Rats were executed by cervical dislocation at the end of the feeding experiment (all rats were starved for 12 h the night before execution). After dissection, liver and small intestine tissue of appropriate size was cut; washed with sterile saline and fixed in formaldehyde fixative (formaldehyde:PBS = 1:9); trimmed; dehydrated; embedded; and sectioned as described [23]; stained with hematoxylin-eosin staining; and the liver and intestinal tissue structures were observed under a light microscope after blocking the sections.

2.10. Data Analysis

The experimental data were analyzed using Microsoft software and plotted using Origin 2018. The sequences obtained after the identification of PCR amplification products were determined by comparison with the BLAST search system database in NCBI.

3. Results and Discussion

3.1. Screening and Identification of LAB with Antimicrobial Activity

The microbial quality of goat milk was analyzed using Gram staining (positive), peroxidase reaction (negative), and pH of LAB broth (4.0). In total, 46 LAB were isolated in this study. Among all isolates, three candidates exhibited antimicrobial activity against a panel of three different pathogenic strains that are normally found in milk, food, and the environment. Subsequently, the three isolates were genotyped by 16S rDNA sequencing. According to the sequencing results, the isolates were Enterococcus faecalis DH9011 and DH9012 and Lactococcus lactis DH9003, with 99% sequence identity.
Dairy products are the common resources for LAB where lactoccoci, lactobacilli, enteroocii, and other strains are prevalent as active producers. Screening for bacteriocins from dairy-derived LAB is the common strategy, and many bacteriocins have been reported using the strategy [24,25,26,27]. Like most bacteriocins, lactococci bacteriocins (except nisin, garvicin KS, and garvicin ML) have relatively narrow inhibition spectra. In our study, three LAB strains showed antimicrobial activity against three different genera of indicator strains, indicating that the three LAB strains may have broad inhibition spectra.
Bacteriocins derived from enterococci and lactococci strains have been extensively researched [28,29]. Lactoccocins, such as lactococcin A, lactococcin G, and others, typically have relatively narrow inhibition spectra, primarily against close species [30,31]. Enterocins inhibited a wide range of spoilage bacteria and foodborne pathogens, including Listeria monocytogenes, Bacillus cereus, Staphylococcus aureus, and Clostridium sp. [32,33]. There have also been some studies on the antagonistic activities of enterocins against Gram-negative bacteria, fungi, yeasts, and viruses [34,35]. Several bacteriocins from Enterococcus faecalis have been well studied genetically and biochemically [36,37]. To avoid finding identical and well-known Enterococcus faecalis bacteriocins, Enterococcus faecalis producing strains of enterocin A, enteriocin P, and enterolysin A were used against DH9003 and DH9012 due to the self-immunity defense of bacteriocins. The antagonistic activity of DH9003 and DH9012 against the three enterocin-producing strains was observed, indicating that DH9003 and DH9012 most likely produce different bacteriocins. Since many enterocins have been discovered and studied, more research on production extraction and analysis from Enterococcus faecalis DH9003 and DH9012 is required.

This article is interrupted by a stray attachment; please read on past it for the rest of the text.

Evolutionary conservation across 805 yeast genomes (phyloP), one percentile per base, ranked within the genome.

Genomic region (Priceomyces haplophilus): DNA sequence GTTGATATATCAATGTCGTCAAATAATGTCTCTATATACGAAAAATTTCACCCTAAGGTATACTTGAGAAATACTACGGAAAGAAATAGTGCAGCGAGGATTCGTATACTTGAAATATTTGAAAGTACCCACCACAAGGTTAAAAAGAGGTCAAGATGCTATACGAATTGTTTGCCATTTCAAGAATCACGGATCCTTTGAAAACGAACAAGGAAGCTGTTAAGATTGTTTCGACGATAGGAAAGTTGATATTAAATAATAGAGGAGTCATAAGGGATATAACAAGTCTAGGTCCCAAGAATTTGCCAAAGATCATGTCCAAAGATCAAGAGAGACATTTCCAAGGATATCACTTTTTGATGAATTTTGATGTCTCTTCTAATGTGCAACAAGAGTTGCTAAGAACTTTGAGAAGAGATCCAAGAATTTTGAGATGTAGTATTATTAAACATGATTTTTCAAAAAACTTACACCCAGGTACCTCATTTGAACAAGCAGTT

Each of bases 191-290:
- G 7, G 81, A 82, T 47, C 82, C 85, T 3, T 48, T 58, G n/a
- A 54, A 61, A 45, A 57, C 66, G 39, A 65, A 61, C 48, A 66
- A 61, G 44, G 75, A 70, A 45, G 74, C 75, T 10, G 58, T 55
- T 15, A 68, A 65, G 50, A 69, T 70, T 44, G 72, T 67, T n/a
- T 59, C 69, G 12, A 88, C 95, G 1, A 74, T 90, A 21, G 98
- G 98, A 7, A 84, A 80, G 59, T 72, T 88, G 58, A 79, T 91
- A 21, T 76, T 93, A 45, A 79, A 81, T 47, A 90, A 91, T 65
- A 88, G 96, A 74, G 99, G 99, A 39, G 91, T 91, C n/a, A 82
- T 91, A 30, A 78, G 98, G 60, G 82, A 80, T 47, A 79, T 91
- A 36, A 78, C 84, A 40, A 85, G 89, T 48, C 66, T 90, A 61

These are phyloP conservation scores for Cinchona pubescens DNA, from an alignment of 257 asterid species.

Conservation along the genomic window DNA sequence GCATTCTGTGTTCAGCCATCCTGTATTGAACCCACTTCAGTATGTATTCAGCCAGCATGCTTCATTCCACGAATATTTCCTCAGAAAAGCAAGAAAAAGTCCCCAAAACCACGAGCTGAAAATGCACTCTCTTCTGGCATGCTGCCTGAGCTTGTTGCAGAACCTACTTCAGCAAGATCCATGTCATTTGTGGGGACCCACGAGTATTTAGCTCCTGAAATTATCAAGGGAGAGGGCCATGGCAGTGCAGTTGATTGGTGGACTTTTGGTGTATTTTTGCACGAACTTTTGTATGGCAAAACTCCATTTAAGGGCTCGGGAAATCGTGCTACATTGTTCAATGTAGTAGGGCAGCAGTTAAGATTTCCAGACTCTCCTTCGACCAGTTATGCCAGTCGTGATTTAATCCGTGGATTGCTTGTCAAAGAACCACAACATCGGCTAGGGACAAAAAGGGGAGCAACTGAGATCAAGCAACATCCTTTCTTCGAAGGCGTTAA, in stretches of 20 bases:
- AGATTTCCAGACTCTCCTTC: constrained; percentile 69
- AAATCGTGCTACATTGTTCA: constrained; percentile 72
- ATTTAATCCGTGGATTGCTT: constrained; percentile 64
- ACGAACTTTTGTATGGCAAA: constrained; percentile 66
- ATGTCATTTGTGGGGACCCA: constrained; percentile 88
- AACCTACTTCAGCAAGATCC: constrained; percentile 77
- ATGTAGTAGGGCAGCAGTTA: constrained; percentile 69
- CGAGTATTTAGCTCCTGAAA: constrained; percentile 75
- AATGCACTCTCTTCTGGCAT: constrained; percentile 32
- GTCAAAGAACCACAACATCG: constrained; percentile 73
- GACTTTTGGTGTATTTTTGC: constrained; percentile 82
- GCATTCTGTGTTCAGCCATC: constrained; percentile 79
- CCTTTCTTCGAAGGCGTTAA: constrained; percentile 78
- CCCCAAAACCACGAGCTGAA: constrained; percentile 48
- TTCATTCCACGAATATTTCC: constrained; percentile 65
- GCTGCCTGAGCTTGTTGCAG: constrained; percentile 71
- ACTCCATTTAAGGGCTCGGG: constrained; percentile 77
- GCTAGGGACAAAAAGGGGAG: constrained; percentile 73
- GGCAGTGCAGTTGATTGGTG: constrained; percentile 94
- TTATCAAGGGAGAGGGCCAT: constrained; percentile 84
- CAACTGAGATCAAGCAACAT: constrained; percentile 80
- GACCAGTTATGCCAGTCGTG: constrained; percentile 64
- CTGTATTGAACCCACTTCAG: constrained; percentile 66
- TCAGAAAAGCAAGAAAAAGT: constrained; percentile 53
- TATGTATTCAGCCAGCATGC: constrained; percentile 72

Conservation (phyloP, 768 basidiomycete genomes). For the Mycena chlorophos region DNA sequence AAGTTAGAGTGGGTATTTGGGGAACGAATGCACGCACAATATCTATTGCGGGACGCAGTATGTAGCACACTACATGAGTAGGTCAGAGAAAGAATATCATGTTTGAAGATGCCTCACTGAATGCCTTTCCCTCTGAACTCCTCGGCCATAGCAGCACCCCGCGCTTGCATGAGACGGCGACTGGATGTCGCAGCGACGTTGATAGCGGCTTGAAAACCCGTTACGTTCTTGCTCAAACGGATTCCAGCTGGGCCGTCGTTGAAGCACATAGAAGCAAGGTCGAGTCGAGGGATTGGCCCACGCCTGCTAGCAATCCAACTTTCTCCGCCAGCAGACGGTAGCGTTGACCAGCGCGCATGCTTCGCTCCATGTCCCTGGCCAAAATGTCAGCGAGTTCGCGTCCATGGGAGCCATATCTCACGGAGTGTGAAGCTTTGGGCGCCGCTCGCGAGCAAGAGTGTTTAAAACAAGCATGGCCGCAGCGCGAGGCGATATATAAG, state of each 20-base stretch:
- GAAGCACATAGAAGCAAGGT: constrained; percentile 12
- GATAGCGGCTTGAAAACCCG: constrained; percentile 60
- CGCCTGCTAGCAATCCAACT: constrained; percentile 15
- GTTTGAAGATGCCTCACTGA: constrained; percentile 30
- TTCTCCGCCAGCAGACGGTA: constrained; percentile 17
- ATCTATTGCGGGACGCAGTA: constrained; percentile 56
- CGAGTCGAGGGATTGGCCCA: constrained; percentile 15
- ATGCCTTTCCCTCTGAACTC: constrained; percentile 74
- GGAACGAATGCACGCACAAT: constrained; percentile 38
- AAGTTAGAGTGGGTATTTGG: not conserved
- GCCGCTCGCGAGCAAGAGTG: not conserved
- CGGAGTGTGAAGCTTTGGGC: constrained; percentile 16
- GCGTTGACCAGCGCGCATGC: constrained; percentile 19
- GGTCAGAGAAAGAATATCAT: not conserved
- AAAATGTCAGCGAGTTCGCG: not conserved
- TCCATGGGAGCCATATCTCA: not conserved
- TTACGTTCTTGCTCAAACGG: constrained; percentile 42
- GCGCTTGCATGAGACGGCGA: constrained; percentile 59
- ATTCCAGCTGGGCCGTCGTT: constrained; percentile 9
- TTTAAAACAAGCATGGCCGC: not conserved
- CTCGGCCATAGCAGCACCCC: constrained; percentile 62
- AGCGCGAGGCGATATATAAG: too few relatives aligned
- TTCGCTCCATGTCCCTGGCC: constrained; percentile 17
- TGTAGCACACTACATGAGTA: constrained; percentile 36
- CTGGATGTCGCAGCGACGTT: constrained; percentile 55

3.2. Determination of Antimicrobial Stability of Bacteriocin-Producing LAB Stains

LAB can produce bacteriocins, organic acids, and other bacteriostatic compounds [38]. To reduce the influence of other substances, the stability of bacteriostatic substances produced by the indicator bacteria under the influence of heat and proteases was investigated because bacteriocins have high thermal stability and are easily decomposed by proteases. The stability of bacteriocins produced by the three LAB strains after heat and enzyme treatments is shown in Table 1. The results showed that the bacteriocins of the three LAB strains retained inhibitory activity after heat treatment but were all inactivated by protease treatment. This result confirmed that the inhibitory substances produced by the three LAB strains had the basic properties of bacteriocins.

3.3. Rep-PCR

Bacterial genomic rep-PCR fingerprinting is a highly stable technique that allows the comparison of bacterial strain affinities, diversity, and differences using PCR amplification products [39]. To determine whether the bacterial genotypes of the same genus were consistent, rep-PCR analysis was performed by PCR amplification of genomic repeat sequences of DNA from the screened LAB, using BOX primers to determine their corresponding genetic profiles for further differentiation. The electrophoretic profiles of the rep-PCR amplification products of the three strains of bacteriocin-producing LAB are shown in Figure S1. The experimental results showed that the rep-PCR amplification products of the three strains of bacteriocin-producing LAB differed significantly, indicating genetic homology for the three strains.